I'm walking into the belly of the beast.
Actually, it's just the latest Apple store in New York's World Trade Center Transportation Hub, which opened its doors to shoppers on Tuesday. But the entrance to get to the store appears otherworldly, I look up and follow the dividers as they extend into the white steel ribs of the ceiling, part of the marquee structure known as the "Oculus." For a moment, it seems like I'm being swallowed whole by a whale.
Apple's latest brick-and-mortar location incorporates many of the same aesthetic pillars that Apple design leader Jony Ive brought to the company's other recently constructed stores. The WTC location's opening comes just two and a half weeks after Apple's first store in Brooklyn and 15 years after the original World Trade Center shopping mall was hit by the September 11, 2001, attacks. As companies like Microsoft trend towards a white, minimalist design, Apple has embraced organic elements and warm hues.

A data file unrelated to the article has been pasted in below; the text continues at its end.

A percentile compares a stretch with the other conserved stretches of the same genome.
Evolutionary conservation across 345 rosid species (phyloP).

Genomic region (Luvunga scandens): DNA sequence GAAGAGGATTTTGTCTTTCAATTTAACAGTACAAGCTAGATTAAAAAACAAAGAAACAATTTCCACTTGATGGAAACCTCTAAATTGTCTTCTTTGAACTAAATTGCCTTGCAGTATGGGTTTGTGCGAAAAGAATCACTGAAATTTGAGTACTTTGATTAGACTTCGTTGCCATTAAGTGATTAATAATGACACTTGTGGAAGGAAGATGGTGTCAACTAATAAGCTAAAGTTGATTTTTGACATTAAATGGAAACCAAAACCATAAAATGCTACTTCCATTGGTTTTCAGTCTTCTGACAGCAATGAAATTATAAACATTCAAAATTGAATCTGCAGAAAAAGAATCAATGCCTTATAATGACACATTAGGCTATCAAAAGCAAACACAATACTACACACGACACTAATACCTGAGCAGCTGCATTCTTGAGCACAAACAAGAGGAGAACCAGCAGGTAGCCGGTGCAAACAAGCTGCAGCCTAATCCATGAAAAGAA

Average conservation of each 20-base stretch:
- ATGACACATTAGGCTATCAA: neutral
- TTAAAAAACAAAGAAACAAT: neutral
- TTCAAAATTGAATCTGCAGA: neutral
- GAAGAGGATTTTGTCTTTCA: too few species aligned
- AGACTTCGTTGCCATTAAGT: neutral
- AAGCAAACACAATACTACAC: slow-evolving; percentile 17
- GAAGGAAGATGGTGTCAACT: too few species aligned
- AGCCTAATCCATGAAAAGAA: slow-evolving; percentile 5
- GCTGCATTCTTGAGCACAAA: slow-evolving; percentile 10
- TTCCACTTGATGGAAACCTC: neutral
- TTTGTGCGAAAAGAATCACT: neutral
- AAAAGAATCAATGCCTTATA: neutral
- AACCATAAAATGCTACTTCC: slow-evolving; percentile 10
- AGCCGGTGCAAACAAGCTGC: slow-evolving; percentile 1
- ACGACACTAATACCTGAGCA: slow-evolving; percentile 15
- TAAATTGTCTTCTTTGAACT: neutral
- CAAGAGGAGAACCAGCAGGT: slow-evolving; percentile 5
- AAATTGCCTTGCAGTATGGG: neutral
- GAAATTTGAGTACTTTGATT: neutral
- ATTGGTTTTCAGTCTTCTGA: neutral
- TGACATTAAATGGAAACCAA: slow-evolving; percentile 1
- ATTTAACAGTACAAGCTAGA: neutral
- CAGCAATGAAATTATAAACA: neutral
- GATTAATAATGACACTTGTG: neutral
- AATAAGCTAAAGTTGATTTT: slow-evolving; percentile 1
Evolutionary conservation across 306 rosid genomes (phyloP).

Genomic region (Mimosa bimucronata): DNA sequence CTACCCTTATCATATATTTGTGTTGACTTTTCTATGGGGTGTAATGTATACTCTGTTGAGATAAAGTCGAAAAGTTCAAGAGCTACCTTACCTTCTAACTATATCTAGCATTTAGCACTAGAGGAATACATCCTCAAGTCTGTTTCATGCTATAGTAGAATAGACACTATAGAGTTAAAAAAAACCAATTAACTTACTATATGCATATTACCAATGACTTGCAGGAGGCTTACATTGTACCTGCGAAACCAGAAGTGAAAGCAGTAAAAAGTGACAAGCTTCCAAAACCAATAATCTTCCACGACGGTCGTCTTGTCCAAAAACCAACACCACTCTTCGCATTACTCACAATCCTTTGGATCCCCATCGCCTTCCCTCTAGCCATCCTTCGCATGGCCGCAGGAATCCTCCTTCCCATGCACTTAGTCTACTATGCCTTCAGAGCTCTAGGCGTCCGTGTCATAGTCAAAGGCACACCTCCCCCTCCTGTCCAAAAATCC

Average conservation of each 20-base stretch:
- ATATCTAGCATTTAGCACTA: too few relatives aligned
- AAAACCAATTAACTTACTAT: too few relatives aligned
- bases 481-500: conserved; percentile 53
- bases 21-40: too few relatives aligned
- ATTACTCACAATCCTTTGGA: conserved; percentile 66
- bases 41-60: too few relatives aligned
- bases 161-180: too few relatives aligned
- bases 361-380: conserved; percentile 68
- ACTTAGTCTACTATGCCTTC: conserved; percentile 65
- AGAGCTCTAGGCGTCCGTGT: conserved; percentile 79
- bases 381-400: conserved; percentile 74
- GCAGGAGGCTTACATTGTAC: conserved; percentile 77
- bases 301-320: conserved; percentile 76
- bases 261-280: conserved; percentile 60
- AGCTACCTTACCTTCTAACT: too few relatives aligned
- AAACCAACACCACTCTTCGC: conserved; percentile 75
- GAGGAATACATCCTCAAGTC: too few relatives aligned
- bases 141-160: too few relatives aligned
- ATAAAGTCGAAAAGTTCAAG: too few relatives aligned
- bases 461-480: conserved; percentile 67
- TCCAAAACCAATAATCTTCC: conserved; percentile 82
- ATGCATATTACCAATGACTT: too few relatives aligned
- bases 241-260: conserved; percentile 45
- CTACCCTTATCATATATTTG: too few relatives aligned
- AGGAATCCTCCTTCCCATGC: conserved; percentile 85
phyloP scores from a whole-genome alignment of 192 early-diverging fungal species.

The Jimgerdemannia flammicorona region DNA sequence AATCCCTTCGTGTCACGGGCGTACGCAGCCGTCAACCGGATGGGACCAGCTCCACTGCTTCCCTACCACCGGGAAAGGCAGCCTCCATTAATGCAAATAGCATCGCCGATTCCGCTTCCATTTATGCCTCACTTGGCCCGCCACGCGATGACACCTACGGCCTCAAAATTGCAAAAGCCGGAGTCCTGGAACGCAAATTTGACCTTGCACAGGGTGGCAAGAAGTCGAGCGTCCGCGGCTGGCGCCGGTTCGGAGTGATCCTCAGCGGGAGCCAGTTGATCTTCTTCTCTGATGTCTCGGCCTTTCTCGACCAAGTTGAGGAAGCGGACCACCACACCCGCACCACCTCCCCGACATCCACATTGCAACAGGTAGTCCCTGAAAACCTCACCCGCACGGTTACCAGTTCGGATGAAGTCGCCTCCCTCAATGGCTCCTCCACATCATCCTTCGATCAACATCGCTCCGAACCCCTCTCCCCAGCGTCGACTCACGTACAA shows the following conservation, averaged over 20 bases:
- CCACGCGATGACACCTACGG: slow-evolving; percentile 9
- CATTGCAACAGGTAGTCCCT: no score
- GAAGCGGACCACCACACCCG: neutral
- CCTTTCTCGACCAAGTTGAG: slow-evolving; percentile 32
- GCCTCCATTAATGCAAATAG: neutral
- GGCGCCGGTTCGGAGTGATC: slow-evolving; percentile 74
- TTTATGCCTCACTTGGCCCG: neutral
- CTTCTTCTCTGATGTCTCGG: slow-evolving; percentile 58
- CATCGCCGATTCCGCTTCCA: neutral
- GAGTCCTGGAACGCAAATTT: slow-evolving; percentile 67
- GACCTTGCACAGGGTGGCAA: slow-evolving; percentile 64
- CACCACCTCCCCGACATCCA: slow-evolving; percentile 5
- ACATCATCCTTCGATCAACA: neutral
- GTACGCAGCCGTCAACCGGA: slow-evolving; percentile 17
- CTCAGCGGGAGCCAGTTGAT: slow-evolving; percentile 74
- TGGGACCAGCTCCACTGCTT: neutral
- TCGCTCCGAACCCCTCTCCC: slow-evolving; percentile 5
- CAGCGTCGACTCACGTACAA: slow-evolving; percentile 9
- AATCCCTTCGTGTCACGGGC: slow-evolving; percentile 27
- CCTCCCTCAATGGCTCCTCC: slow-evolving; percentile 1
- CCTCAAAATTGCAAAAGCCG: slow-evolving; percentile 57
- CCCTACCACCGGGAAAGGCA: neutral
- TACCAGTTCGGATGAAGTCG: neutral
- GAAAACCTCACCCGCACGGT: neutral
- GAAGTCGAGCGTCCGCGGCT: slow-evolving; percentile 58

The interior's oak wood tables and light brown tones coloring the paneled walls and stools mirror its Brooklyn and San Francisco counterparts. The two-story store exhibits three of Apple's newest design elements: the Forum, a workshop area complete with a 6K video wall, Creative Pros, a group of specialists on Apple Music and photography, and the Avenues, long storefront-esque walls filled with products that change seasonally.
Though the Oculus location did not boast a full-on "grove," San Francisco's replacement of the genius bar -- a tree-lined area teeming with genius helpers -- it had a small living wall filled with live plants.
The store rests on hallowed ground. The seven new World Trade Center buildings replace the ones destroyed by the 9/11 attacks. The structures span sixteen acres in lower Manhattan and the Apple location joins other retailers such as Cole Haan, Italian grocer Eataly and cosmetic retailer Kiehl's in the over half a million square feet of shopping and dining spots run by retail developer Westfield.
The Oculus houses two stories of shops with the Apple store situated in the middle of the retail area, flanked by a train terminal and clothing company John Varvatos.
The transportation hub connects the PATH commuter train system, 11 subways and the Battery Park City ferry terminal. Designer Santiago Caltrava initially predicted the project would cost $2.2 billion and take five years to construct. It has now been over ten years since construction began and has cost more than $4 billion of public money.
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